However, it's not all negative. There's a silver lining in the form of an increase in new orders, which rose to 4.6 from a previous -2.8. This improvement indicates that demand for products may be on the rise, which could potentially offset some of the pessimism about future output.

Additionally, there was an increase in finished goods inventory, moving up to 1.4 from -4.5. An increase in inventory levels could mean that manufacturers are preparing for anticipated demand or facing slower sales than expected.

Economic Implications​

The decline in industrial confidence can have mixed implications for the Colombian economy. On one hand, reduced optimism about future output might lead to cautious investment and hiring decisions by manufacturers, potentially slowing economic growth. On the other hand, the rise in new orders suggests there is still robust demand, which could drive future economic activity.​

Turkish Manufacturing Confidence Hits a Low​

In recent months, Turkey has witnessed a notable decline in business morale, reaching its lowest point in nearly a year as of November 2023. This downturn is primarily reflected in the manufacturing confidence index, which saw a decrease from 103.3 in October to 100.2 in November. This figure is significant as it represents the lowest level since December of the previous year, indicating a shift in the business climate.

Analyzing the Key Factors​

Several factors contribute to this decline in confidence. Firstly, there's a noticeable drop in expectations for production, which decreased from 106.6 in October to 108.5. This decline suggests a reduction in anticipated manufacturing output, which can impact the overall economic productivity. Secondly, the outlook for export order books also showed a downturn, moving from 107.9 to a lower 100.3. This change hints at a possible decrease in foreign demand for Turkish products, which can affect the country's trade balance and revenue from exports.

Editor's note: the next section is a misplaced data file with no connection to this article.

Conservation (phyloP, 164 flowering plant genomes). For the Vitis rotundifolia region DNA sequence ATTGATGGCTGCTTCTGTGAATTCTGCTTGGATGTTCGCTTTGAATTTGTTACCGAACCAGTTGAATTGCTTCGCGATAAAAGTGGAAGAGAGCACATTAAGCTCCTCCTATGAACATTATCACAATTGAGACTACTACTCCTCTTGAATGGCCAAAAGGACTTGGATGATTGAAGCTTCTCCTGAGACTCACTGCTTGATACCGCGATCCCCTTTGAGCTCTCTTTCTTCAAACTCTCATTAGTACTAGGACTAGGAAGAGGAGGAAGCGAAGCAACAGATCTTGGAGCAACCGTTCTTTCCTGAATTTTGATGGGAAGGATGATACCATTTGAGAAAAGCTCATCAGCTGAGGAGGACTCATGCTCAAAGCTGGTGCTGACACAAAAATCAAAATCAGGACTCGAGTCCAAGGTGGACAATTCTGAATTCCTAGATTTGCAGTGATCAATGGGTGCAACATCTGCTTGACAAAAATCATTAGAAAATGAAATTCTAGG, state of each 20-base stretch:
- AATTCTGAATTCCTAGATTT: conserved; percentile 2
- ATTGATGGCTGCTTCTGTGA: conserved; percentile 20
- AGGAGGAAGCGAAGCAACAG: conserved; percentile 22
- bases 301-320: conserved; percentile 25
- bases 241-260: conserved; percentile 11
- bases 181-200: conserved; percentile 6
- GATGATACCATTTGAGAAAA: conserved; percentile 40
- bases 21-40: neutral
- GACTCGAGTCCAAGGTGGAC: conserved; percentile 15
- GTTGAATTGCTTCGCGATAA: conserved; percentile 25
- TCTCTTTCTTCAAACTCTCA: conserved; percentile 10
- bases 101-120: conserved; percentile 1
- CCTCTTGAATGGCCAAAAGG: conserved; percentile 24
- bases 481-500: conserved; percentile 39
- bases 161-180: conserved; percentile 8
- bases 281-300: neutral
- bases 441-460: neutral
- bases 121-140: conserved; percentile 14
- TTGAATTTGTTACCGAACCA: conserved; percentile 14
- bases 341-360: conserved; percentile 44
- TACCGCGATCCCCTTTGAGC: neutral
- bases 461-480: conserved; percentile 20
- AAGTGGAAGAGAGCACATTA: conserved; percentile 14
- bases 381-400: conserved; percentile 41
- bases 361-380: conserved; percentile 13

However, it's not all negative. There's a silver lining as the anticipations for total employment over the next twelve months have risen slightly from 109.5 to 111. This increase could mean that businesses are still planning to expand their workforce, possibly indicating a belief in future growth or stability.

Another area of concern is the decrease in fixed investment expenditure, which fell from 118 to 115.6. This reduction may imply a hesitancy in committing to long-term investments, possibly due to uncertainty in the market or economic forecasts. Additionally, the general business situation also experienced a slight downturn, moving from 92.8 to 91.7.

Economic Implications​

The decline in business confidence in Turkey can have both direct and indirect effects on the economy. Lower confidence can lead to reduced investment and production, which in turn can slow down economic growth. The decrease in export expectations suggests potential challenges in the international market, which could affect Turkey's trade balance and foreign exchange earnings. However, the increase in employment expectations might cushion some of these negative impacts by supporting consumer spending and economic activity.